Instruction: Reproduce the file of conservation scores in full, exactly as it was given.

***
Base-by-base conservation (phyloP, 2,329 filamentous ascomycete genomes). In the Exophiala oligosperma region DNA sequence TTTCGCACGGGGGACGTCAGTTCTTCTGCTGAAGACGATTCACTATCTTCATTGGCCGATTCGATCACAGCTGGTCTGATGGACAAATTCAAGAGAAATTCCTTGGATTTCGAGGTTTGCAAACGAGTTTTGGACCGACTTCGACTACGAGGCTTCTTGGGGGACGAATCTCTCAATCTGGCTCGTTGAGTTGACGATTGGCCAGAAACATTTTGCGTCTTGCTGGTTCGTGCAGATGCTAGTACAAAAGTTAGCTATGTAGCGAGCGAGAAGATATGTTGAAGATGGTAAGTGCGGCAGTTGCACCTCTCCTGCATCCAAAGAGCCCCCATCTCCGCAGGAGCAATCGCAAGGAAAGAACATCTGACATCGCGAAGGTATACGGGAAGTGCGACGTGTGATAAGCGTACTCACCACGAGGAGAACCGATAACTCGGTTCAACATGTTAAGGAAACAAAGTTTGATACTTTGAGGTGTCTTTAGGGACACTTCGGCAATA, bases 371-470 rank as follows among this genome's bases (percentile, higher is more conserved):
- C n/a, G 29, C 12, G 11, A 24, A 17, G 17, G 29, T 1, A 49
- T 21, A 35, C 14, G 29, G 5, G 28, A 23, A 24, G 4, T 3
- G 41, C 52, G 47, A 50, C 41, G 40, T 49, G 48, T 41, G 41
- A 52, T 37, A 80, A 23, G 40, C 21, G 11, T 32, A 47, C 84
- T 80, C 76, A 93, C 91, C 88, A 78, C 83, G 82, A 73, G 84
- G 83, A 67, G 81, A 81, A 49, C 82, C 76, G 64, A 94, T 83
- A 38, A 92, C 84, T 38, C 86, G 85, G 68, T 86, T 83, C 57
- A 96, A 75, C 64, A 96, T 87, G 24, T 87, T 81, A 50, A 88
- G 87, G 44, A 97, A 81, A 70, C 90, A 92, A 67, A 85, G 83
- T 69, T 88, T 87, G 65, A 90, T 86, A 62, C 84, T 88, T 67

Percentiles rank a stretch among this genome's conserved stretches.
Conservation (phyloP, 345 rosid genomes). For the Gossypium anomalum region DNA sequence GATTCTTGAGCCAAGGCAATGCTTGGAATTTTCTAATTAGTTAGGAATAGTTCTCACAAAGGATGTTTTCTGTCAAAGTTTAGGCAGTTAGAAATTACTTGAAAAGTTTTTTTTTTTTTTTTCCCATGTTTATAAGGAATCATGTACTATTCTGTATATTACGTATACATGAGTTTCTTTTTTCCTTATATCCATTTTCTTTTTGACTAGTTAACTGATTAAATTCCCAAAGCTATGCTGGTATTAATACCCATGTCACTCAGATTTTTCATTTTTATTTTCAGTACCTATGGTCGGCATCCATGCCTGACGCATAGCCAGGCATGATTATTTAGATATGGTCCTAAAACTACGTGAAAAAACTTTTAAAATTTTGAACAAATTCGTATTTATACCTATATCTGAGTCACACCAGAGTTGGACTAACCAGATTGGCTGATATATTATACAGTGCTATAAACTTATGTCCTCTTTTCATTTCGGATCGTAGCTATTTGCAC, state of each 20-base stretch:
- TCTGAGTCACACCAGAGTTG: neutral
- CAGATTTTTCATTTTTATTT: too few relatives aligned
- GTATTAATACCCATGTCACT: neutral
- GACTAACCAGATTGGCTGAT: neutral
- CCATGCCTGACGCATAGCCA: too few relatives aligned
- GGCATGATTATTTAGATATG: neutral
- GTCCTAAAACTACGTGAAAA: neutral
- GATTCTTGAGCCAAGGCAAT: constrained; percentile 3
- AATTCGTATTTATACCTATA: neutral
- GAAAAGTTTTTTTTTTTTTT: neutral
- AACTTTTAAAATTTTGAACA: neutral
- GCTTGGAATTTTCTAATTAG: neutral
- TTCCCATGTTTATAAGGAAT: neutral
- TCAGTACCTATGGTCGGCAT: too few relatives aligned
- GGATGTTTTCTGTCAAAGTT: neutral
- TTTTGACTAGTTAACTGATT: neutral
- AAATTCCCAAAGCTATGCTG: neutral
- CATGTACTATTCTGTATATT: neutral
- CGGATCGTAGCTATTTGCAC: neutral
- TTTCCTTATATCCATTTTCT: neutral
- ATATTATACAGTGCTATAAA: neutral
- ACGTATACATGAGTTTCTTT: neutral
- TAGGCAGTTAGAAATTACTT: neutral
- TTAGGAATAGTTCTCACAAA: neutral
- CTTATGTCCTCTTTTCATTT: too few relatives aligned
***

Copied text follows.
Base-by-base conservation (phyloP, 2,329 filamentous ascomycete genomes). In the Exophiala oligosperma region DNA sequence TTTCGCACGGGGGACGTCAGTTCTTCTGCTGAAGACGATTCACTATCTTCATTGGCCGATTCGATCACAGCTGGTCTGATGGACAAATTCAAGAGAAATTCCTTGGATTTCGAGGTTTGCAAACGAGTTTTGGACCGACTTCGACTACGAGGCTTCTTGGGGGACGAATCTCTCAATCTGGCTCGTTGAGTTGACGATTGGCCAGAAACATTTTGCGTCTTGCTGGTTCGTGCAGATGCTAGTACAAAAGTTAGCTATGTAGCGAGCGAGAAGATATGTTGAAGATGGTAAGTGCGGCAGTTGCACCTCTCCTGCATCCAAAGAGCCCCCATCTCCGCAGGAGCAATCGCAAGGAAAGAACATCTGACATCGCGAAGGTATACGGGAAGTGCGACGTGTGATAAGCGTACTCACCACGAGGAGAACCGATAACTCGGTTCAACATGTTAAGGAAACAAAGTTTGATACTTTGAGGTGTCTTTAGGGACACTTCGGCAATA, bases 371-470 rank as follows among this genome's bases (percentile, higher is more conserved):
- C n/a, G 29, C 12, G 11, A 24, A 17, G 17, G 29, T 1, A 49
- T 21, A 35, C 14, G 29, G 5, G 28, A 23, A 24, G 4, T 3
- G 41, C 52, G 47, A 50, C 41, G 40, T 49, G 48, T 41, G 41
- A 52, T 37, A 80, A 23, G 40, C 21, G 11, T 32, A 47, C 84
- T 80, C 76, A 93, C 91, C 88, A 78, C 83, G 82, A 73, G 84
- G 83, A 67, G 81, A 81, A 49, C 82, C 76, G 64, A 94, T 83
- A 38, A 92, C 84, T 38, C 86, G 85, G 68, T 86, T 83, C 57
- A 96, A 75, C 64, A 96, T 87, G 24, T 87, T 81, A 50, A 88
- G 87, G 44, A 97, A 81, A 70, C 90, A 92, A 67, A 85, G 83
- T 69, T 88, T 87, G 65, A 90, T 86, A 62, C 84, T 88, T 67

Percentiles rank a stretch among this genome's conserved stretches.
Conservation (phyloP, 345 rosid genomes). For the Gossypium anomalum region DNA sequence GATTCTTGAGCCAAGGCAATGCTTGGAATTTTCTAATTAGTTAGGAATAGTTCTCACAAAGGATGTTTTCTGTCAAAGTTTAGGCAGTTAGAAATTACTTGAAAAGTTTTTTTTTTTTTTTTCCCATGTTTATAAGGAATCATGTACTATTCTGTATATTACGTATACATGAGTTTCTTTTTTCCTTATATCCATTTTCTTTTTGACTAGTTAACTGATTAAATTCCCAAAGCTATGCTGGTATTAATACCCATGTCACTCAGATTTTTCATTTTTATTTTCAGTACCTATGGTCGGCATCCATGCCTGACGCATAGCCAGGCATGATTATTTAGATATGGTCCTAAAACTACGTGAAAAAACTTTTAAAATTTTGAACAAATTCGTATTTATACCTATATCTGAGTCACACCAGAGTTGGACTAACCAGATTGGCTGATATATTATACAGTGCTATAAACTTATGTCCTCTTTTCATTTCGGATCGTAGCTATTTGCAC, state of each 20-base stretch:
- TCTGAGTCACACCAGAGTTG: neutral
- CAGATTTTTCATTTTTATTT: too few relatives aligned
- GTATTAATACCCATGTCACT: neutral
- GACTAACCAGATTGGCTGAT: neutral
- CCATGCCTGACGCATAGCCA: too few relatives aligned
- GGCATGATTATTTAGATATG: neutral
- GTCCTAAAACTACGTGAAAA: neutral
- GATTCTTGAGCCAAGGCAAT: constrained; percentile 3
- AATTCGTATTTATACCTATA: neutral
- GAAAAGTTTTTTTTTTTTTT: neutral
- AACTTTTAAAATTTTGAACA: neutral
- GCTTGGAATTTTCTAATTAG: neutral
- TTCCCATGTTTATAAGGAAT: neutral
- TCAGTACCTATGGTCGGCAT: too few relatives aligned
- GGATGTTTTCTGTCAAAGTT: neutral
- TTTTGACTAGTTAACTGATT: neutral
- AAATTCCCAAAGCTATGCTG: neutral
- CATGTACTATTCTGTATATT: neutral
- CGGATCGTAGCTATTTGCAC: neutral
- TTTCCTTATATCCATTTTCT: neutral
- ATATTATACAGTGCTATAAA: neutral
- ACGTATACATGAGTTTCTTT: neutral
- TAGGCAGTTAGAAATTACTT: neutral
- TTAGGAATAGTTCTCACAAA: neutral
- CTTATGTCCTCTTTTCATTT: too few relatives aligned